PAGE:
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dc.contributor.authorConnell, Paul Marshall
dc.creatorConnell, Paul Marshallen_US
dc.date.accessioned2011-12-06T13:56:38Z
dc.date.available2011-12-06T13:56:38Z
dc.date.issued2008en_US
dc.identifier.urihttp://hdl.handle.net/10150/195534
dc.description.abstractThe armchair social scientist will notice that individuals frequently refer to consumption that occurred in childhood. Books, toys, movies, cartoon characters, and even favorite foods are just a few examples of these childhood consumption referents. In her now well-cited and classic study on 15 different consumer-brand relationships, Fournier (1998) identified individual's relationships with childhood consumption referents and called them childhood friendships. Nevertheless, there is a relative dearth of consumer research exploring effects of marketing that begin in childhood and extend into adulthood, what functions childhood friendships might serve, and what consequences there might be to these relationships. In my dissertation, I aim to contribute to the consumer psychology literature with two separate essays pertinent to childhood friendships. In the first essay, I explore the meaning of these relationships and the functions they serve in consumer identity throughout the life cycle. In the second essay, I examine effects of early childhood brand relationships on biased judgments and decision-making.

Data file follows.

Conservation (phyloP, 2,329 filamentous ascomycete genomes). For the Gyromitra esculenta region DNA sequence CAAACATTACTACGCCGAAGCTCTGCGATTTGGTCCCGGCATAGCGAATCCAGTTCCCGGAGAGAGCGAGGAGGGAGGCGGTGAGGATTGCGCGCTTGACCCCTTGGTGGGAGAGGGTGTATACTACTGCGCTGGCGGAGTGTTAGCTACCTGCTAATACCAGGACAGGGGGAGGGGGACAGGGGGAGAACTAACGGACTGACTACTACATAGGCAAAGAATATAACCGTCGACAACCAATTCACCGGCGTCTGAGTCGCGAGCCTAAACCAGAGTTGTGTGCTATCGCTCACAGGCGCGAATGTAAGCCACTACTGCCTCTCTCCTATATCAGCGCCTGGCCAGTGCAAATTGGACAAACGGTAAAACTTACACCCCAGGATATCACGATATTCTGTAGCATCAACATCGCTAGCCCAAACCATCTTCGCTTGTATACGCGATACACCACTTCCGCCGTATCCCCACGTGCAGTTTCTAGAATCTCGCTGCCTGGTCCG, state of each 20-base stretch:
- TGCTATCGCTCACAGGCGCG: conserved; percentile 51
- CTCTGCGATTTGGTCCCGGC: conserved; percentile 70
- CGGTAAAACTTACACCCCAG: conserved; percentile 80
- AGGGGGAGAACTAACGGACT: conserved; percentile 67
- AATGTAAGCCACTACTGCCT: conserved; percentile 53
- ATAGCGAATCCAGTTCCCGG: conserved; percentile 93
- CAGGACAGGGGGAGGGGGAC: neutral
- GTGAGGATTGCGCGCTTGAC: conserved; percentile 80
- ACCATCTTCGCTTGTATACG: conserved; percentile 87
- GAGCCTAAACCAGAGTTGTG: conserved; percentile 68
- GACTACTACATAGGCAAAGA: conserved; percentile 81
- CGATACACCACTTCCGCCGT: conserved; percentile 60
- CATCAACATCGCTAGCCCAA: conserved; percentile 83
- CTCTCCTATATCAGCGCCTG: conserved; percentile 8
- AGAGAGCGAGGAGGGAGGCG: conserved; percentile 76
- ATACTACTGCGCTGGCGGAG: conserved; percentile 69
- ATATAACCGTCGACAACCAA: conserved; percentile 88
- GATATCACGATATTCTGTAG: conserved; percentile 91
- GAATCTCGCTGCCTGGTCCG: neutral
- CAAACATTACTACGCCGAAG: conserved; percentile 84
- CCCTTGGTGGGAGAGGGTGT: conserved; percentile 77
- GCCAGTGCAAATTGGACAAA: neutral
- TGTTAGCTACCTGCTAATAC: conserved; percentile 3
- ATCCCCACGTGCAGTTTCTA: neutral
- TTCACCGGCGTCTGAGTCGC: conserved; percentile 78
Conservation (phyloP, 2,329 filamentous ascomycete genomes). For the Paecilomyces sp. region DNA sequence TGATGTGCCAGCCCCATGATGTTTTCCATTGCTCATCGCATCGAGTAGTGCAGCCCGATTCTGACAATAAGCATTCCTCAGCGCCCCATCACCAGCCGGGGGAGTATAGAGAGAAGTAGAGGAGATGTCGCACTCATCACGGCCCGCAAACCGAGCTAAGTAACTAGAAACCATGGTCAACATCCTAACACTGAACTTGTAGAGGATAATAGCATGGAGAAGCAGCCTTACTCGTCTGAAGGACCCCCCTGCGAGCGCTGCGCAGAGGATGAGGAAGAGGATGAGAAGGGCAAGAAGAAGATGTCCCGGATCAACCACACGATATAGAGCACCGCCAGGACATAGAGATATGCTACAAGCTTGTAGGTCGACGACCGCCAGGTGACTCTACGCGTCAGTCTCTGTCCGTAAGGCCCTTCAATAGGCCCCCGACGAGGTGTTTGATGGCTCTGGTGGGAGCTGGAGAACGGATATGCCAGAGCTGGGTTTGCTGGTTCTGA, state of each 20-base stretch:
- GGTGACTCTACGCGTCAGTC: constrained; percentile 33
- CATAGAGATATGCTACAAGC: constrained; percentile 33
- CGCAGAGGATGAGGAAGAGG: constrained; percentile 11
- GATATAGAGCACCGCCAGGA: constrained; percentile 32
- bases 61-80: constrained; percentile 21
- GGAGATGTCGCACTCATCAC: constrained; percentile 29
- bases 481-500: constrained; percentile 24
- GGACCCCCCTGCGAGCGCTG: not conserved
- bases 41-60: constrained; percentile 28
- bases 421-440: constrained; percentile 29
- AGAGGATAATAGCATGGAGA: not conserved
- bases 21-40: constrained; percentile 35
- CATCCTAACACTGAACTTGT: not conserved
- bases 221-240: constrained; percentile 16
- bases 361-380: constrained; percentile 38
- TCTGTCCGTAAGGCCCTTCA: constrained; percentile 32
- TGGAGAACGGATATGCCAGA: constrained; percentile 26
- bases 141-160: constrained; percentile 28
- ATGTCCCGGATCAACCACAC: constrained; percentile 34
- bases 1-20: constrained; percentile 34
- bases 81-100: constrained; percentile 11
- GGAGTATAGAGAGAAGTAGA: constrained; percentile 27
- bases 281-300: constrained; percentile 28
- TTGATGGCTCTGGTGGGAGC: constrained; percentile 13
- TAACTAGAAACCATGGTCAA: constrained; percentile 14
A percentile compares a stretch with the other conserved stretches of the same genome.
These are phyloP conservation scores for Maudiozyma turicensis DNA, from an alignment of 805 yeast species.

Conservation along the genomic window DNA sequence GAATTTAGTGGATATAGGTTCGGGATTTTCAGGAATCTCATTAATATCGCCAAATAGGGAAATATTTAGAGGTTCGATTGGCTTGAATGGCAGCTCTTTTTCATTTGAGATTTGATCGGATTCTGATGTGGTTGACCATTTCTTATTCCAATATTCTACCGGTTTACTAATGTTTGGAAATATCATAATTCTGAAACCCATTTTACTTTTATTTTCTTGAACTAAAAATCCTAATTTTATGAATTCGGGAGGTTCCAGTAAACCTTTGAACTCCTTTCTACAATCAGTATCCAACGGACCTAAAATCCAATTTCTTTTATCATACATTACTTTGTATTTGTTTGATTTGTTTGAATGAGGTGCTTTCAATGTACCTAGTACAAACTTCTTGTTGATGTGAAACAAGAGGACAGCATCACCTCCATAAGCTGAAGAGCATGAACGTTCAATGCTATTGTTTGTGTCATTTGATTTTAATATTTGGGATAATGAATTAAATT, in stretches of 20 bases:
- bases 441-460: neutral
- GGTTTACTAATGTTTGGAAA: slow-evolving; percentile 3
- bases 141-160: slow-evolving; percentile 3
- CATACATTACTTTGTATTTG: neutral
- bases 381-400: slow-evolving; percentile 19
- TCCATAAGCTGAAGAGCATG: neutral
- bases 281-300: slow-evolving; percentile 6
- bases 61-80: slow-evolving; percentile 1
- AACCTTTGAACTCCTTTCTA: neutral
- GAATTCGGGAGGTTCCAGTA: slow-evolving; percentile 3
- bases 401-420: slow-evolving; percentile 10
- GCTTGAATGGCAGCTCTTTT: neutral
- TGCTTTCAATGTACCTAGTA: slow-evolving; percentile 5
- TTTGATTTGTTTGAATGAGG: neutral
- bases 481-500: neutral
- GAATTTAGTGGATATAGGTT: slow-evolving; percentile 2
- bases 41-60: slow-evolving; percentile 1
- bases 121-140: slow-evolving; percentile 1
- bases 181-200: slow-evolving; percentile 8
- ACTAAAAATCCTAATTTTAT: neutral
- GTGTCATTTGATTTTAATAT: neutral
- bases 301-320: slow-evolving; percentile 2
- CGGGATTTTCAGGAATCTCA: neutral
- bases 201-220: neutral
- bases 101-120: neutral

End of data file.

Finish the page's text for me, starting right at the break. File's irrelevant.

dc.language.isoENen_US
dc.publisherThe University of Arizona.en_US
dc.rightsCopyright © is held by the author. Digital access to this material is made possible by the University Libraries, University of Arizona. Further transmission, reproduction or presentation (such as public display or performance) of protected items is prohibited except with permission of the author.en_US
dc.subjectautobiographical memoryen_US
dc.subjectbrand relationshipsen_US
dc.subjectpublic policyen_US
dc.subjectadvertising to childrenen_US
dc.subjectmetacognitionen_US
dc.titlePerspectives on Childhood Consumption Memoriesen_US
dc.typetexten_US
dc.typeElectronic Dissertationen_US
dc.contributor.chairBrucks, Merrie Len_US
dc.identifier.oclc659749837en_US
thesis.degree.grantorUniversity of Arizonaen_US
thesis.degree.leveldoctoralen_US
dc.contributor.committeememberBrucks, Merrieen_US
dc.contributor.committeememberSchau, Hope Jensenen_US
dc.contributor.committeememberNielsen, Jesperen_US
dc.contributor.committeememberSchmader, Tonien_US
dc.contributor.committeememberStone, Jeffen_US
dc.identifier.proquest2792en_US
thesis.degree.disciplineManagementen_US
thesis.degree.disciplineGraduate Collegeen_US
thesis.degree.namePhDen_US
refterms.dateFOA2018-04-26T14:04:36Z
html.description.abstractThe armchair social scientist will notice that individuals frequently refer to consumption that occurred in childhood. Books, toys, movies, cartoon characters, and even favorite foods are just a few examples of these childhood consumption referents. In her now well-cited and classic study on 15 different consumer-brand relationships, Fournier (1998) identified individual's relationships with childhood consumption referents and called them childhood friendships. Nevertheless, there is a relative dearth of consumer research exploring effects of marketing that begin in childhood and extend into adulthood, what functions childhood friendships might serve, and what consequences there might be to these relationships. In my dissertation, I aim to contribute to the consumer psychology literature with two separate essays pertinent to childhood friendships. In the first essay, I explore the meaning of these relationships and the functions they serve in consumer identity throughout the life cycle. In the second essay, I examine effects of early childhood brand relationships on biased judgments and decision-making.


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